But let's get to the meat of it: characterization. Many have rightly claimed that this simply isn't Michael Corleone. Coppola would defend that this is a changed Corleone, someone who has aged and realized the error of his ways and yada yada. What exactly led to this change? Mary and Anthony seem like perfectly fine, normal young people; they aren't the kids of a vicious mob boss. But they were of age to witness all of Michael's crimes, most especially Freddo's murder. The offspring are an opportunity to characterize the patriarch in the way Vito's characterized him, and this is the first thing that's off. Vito's kids were complicated, especially conflicted young Michael. Mary is a coddled Italian girl who, at best, would be associated with the mob by heritage. Anthony is not even Italian; he's a complete joke and not at all derived from the actor who played him previously. His soft, whiny, stale approach to the character, and Mary's horrendous performance by Sofia Coppola, already detract any character development. The only thing that seemed to give Michael any of his status was Kay, who "dreads" him and starts off with a good performance by Diane Keaton, before thrust into fruitless rekindling. Then there's the problem of Michael himself, played by a tonally different Al Pacino. Not only is he taking on this mentor role, like he's an AA sponsor or something, but he's doing it in a way that makes the character unrecognizable. Michael plays for sympathy, becoming a protagonist who has lost all trace of cold, calculating behavior, which the audience has no reason to believe should suddenly disappear. To further this, he seems to be a devout Catholic, which the movie itself plays along with as though we're all Catholics bowing our heads in faith. The first two were existential, but now we're believers in the church reclaiming our good name by ridding the bad guys. Kay thinks he's just using it for status, which is a great angle that should be explored with his faith teetering. Instead, Michael is trying to save the good, honest, spiritual pope from the bad guys. Not one aspect of this character convincingly picks up from a man who killed his brother, thus nullifying the film entirely as an accurate chapter in the story. It should be de-canonized because of this. A movie that challenges Michael's faith, hiding behind it at such expense as to buy his way into the Vatican, that's the movie we needed to see. Coppola wanted to emphasize that more in the new cut, but there was never a payoff to this setup.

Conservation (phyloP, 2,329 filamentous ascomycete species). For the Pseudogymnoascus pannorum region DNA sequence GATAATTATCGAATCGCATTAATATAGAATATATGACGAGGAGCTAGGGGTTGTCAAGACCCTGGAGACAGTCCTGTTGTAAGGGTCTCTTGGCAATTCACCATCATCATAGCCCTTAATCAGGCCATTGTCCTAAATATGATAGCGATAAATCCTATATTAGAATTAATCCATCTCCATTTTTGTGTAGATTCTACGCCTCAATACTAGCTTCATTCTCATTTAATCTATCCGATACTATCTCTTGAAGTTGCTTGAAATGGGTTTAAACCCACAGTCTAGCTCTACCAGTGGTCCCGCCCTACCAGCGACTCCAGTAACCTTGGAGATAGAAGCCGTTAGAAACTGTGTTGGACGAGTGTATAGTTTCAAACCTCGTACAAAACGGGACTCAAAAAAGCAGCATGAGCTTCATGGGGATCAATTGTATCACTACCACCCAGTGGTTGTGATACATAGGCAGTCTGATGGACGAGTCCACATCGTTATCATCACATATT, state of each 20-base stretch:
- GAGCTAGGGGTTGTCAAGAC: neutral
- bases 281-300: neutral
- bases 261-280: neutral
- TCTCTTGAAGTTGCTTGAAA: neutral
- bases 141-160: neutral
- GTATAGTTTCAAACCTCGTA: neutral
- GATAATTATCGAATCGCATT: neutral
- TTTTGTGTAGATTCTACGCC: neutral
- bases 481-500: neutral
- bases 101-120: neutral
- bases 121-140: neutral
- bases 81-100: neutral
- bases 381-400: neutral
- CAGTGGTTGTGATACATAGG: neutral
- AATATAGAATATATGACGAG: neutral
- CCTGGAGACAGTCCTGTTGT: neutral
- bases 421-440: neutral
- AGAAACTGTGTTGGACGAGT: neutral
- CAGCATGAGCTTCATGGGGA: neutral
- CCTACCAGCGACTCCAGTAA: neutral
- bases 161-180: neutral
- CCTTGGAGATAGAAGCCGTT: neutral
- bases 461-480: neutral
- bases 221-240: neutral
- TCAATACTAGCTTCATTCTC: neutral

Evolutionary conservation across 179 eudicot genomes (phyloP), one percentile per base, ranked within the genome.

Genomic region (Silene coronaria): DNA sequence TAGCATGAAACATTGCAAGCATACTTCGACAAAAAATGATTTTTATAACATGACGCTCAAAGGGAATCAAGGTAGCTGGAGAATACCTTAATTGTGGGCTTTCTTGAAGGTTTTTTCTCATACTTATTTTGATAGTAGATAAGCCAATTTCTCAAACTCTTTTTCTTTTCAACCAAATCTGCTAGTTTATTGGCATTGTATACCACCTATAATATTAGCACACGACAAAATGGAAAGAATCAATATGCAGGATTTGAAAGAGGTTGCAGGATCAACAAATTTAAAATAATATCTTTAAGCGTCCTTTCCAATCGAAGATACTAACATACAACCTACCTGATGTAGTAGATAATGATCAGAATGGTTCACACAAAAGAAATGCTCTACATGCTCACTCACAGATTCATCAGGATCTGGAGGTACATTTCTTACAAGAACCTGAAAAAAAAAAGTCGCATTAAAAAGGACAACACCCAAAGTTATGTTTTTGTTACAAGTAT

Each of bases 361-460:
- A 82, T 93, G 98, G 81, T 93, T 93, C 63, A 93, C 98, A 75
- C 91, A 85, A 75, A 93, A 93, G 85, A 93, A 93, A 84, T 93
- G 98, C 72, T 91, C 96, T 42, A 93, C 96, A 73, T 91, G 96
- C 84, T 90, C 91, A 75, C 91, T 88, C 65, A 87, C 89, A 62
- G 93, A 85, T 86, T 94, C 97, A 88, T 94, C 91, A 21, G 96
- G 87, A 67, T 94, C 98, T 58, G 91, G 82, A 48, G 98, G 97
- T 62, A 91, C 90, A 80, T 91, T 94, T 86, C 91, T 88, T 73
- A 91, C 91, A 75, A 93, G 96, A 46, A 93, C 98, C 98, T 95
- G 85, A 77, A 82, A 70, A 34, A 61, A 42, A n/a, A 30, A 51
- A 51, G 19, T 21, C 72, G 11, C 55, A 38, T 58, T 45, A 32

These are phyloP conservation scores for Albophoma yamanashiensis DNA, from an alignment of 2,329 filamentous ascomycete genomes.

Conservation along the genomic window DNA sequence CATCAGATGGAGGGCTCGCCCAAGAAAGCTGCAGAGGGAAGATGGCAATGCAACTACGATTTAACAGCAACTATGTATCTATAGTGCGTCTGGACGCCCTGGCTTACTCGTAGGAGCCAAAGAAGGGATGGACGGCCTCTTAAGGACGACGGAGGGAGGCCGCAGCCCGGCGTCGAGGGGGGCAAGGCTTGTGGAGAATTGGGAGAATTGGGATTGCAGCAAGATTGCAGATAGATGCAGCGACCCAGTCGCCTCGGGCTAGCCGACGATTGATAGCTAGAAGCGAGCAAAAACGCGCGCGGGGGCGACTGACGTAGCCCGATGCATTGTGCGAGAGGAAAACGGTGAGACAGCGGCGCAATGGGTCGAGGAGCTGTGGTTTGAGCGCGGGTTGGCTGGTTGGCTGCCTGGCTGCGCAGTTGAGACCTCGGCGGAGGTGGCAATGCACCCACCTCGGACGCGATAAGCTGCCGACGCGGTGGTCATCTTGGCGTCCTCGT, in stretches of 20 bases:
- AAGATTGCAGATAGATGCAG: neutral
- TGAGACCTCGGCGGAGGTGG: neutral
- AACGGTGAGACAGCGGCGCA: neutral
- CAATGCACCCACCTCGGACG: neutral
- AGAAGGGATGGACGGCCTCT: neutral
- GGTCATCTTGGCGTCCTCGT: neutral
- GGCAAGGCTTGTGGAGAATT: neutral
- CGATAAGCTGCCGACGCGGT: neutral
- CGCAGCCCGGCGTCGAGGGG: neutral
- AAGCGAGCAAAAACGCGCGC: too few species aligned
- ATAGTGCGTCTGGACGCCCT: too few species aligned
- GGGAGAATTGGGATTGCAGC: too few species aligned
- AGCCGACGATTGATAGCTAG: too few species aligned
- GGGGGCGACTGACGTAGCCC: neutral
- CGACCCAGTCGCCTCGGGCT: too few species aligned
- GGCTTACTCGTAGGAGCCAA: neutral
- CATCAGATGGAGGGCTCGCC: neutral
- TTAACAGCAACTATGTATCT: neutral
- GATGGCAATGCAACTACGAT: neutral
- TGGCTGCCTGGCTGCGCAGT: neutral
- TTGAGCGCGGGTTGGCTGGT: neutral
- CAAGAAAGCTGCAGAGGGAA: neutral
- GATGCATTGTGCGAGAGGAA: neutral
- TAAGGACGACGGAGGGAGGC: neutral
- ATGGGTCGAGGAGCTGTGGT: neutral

I'm very sad to see that critics fell for Paramount's attempt at reclaiming the name of Godfather III so the franchise could at last stand as one of the great movie trilogies of all-time. They all drank the Kool-Aid of its campaign, recklessly altering history. This is hardly a new cut, and it makes no improvements where opportunities arose. There's still all the cringeworthy ‘love' scenes between Mary and Vincent, as well as Kay and Michael in Sicily. There's still Andrew Hagen, who pops in and out pointlessly to merely represent the Hagen name. There's still all the lingering around so we can pretend this is some nostalgia experience. All the moments occur exactly as we remember them. All the pointless cameos of smaller characters we don't remember are there. Even the same ending is intact, despite being told otherwise, fading out a few seconds sooner, negating the title Death of Michael Corleone – wink, joke's on us. So, officially, Michael could still be alive, setting up a potential Godfather IV – how convenient. There's even this cheap title card to close the picture, something totally uninspiring about how Sicilians never forget or forgive; it looks quickly thrown in from an iPhone, and further dehumanizes the whole piece.